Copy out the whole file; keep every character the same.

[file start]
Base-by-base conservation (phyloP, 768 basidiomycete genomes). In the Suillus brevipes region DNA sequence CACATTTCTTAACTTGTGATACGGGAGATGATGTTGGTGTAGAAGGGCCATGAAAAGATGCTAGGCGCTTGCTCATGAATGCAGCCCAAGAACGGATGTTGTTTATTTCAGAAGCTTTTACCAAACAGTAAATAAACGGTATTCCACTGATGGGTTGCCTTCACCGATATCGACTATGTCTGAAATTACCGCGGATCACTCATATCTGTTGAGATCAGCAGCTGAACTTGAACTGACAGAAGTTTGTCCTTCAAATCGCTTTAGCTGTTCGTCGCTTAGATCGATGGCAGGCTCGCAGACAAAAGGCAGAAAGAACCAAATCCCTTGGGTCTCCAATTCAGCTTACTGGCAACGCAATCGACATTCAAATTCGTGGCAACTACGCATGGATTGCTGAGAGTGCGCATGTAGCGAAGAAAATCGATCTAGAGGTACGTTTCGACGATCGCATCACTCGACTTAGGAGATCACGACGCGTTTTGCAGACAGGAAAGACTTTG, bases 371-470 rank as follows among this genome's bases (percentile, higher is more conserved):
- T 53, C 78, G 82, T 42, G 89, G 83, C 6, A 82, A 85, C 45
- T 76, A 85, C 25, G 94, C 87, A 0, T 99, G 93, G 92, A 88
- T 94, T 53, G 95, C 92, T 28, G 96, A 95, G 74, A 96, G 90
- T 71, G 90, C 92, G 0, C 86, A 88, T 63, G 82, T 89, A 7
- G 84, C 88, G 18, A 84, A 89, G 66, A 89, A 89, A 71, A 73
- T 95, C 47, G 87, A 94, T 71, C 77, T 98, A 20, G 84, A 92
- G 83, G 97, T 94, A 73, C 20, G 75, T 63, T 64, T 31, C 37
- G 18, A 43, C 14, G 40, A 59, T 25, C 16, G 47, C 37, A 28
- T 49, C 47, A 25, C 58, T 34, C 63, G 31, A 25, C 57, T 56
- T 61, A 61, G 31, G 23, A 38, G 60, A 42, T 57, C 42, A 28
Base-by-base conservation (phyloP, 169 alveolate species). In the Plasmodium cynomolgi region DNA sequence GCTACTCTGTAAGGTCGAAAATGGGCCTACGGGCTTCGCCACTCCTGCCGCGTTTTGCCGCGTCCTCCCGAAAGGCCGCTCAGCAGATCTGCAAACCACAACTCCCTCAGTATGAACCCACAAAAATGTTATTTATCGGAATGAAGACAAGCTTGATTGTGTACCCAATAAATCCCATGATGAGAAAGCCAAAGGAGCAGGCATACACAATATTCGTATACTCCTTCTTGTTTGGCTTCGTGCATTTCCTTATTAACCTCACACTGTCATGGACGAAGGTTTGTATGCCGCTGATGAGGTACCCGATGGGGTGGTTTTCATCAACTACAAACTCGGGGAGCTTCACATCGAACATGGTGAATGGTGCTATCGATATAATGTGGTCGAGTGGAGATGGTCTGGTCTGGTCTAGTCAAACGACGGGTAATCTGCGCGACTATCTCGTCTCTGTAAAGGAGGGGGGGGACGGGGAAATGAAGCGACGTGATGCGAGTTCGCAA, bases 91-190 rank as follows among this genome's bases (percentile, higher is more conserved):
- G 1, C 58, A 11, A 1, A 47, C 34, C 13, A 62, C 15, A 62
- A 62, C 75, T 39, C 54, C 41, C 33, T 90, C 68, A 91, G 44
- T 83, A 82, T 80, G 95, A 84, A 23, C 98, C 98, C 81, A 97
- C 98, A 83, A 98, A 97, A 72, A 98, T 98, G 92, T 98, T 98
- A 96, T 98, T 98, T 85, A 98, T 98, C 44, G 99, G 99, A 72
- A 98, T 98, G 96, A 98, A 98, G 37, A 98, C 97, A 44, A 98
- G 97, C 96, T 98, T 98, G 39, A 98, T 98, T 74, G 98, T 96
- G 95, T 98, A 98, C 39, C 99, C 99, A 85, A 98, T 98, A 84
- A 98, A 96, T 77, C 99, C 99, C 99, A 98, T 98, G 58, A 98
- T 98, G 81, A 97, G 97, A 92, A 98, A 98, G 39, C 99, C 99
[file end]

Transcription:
Base-by-base conservation (phyloP, 768 basidiomycete genomes). In the Suillus brevipes region DNA sequence CACATTTCTTAACTTGTGATACGGGAGATGATGTTGGTGTAGAAGGGCCATGAAAAGATGCTAGGCGCTTGCTCATGAATGCAGCCCAAGAACGGATGTTGTTTATTTCAGAAGCTTTTACCAAACAGTAAATAAACGGTATTCCACTGATGGGTTGCCTTCACCGATATCGACTATGTCTGAAATTACCGCGGATCACTCATATCTGTTGAGATCAGCAGCTGAACTTGAACTGACAGAAGTTTGTCCTTCAAATCGCTTTAGCTGTTCGTCGCTTAGATCGATGGCAGGCTCGCAGACAAAAGGCAGAAAGAACCAAATCCCTTGGGTCTCCAATTCAGCTTACTGGCAACGCAATCGACATTCAAATTCGTGGCAACTACGCATGGATTGCTGAGAGTGCGCATGTAGCGAAGAAAATCGATCTAGAGGTACGTTTCGACGATCGCATCACTCGACTTAGGAGATCACGACGCGTTTTGCAGACAGGAAAGACTTTG, bases 371-470 rank as follows among this genome's bases (percentile, higher is more conserved):
- T 53, C 78, G 82, T 42, G 89, G 83, C 6, A 82, A 85, C 45
- T 76, A 85, C 25, G 94, C 87, A 0, T 99, G 93, G 92, A 88
- T 94, T 53, G 95, C 92, T 28, G 96, A 95, G 74, A 96, G 90
- T 71, G 90, C 92, G 0, C 86, A 88, T 63, G 82, T 89, A 7
- G 84, C 88, G 18, A 84, A 89, G 66, A 89, A 89, A 71, A 73
- T 95, C 47, G 87, A 94, T 71, C 77, T 98, A 20, G 84, A 92
- G 83, G 97, T 94, A 73, C 20, G 75, T 63, T 64, T 31, C 37
- G 18, A 43, C 14, G 40, A 59, T 25, C 16, G 47, C 37, A 28
- T 49, C 47, A 25, C 58, T 34, C 63, G 31, A 25, C 57, T 56
- T 61, A 61, G 31, G 23, A 38, G 60, A 42, T 57, C 42, A 28
Base-by-base conservation (phyloP, 169 alveolate species). In the Plasmodium cynomolgi region DNA sequence GCTACTCTGTAAGGTCGAAAATGGGCCTACGGGCTTCGCCACTCCTGCCGCGTTTTGCCGCGTCCTCCCGAAAGGCCGCTCAGCAGATCTGCAAACCACAACTCCCTCAGTATGAACCCACAAAAATGTTATTTATCGGAATGAAGACAAGCTTGATTGTGTACCCAATAAATCCCATGATGAGAAAGCCAAAGGAGCAGGCATACACAATATTCGTATACTCCTTCTTGTTTGGCTTCGTGCATTTCCTTATTAACCTCACACTGTCATGGACGAAGGTTTGTATGCCGCTGATGAGGTACCCGATGGGGTGGTTTTCATCAACTACAAACTCGGGGAGCTTCACATCGAACATGGTGAATGGTGCTATCGATATAATGTGGTCGAGTGGAGATGGTCTGGTCTGGTCTAGTCAAACGACGGGTAATCTGCGCGACTATCTCGTCTCTGTAAAGGAGGGGGGGGACGGGGAAATGAAGCGACGTGATGCGAGTTCGCAA, bases 91-190 rank as follows among this genome's bases (percentile, higher is more conserved):
- G 1, C 58, A 11, A 1, A 47, C 34, C 13, A 62, C 15, A 62
- A 62, C 75, T 39, C 54, C 41, C 33, T 90, C 68, A 91, G 44
- T 83, A 82, T 80, G 95, A 84, A 23, C 98, C 98, C 81, A 97
- C 98, A 83, A 98, A 97, A 72, A 98, T 98, G 92, T 98, T 98
- A 96, T 98, T 98, T 85, A 98, T 98, C 44, G 99, G 99, A 72
- A 98, T 98, G 96, A 98, A 98, G 37, A 98, C 97, A 44, A 98
- G 97, C 96, T 98, T 98, G 39, A 98, T 98, T 74, G 98, T 96
- G 95, T 98, A 98, C 39, C 99, C 99, A 85, A 98, T 98, A 84
- A 98, A 96, T 77, C 99, C 99, C 99, A 98, T 98, G 58, A 98
- T 98, G 81, A 97, G 97, A 92, A 98, A 98, G 39, C 99, C 99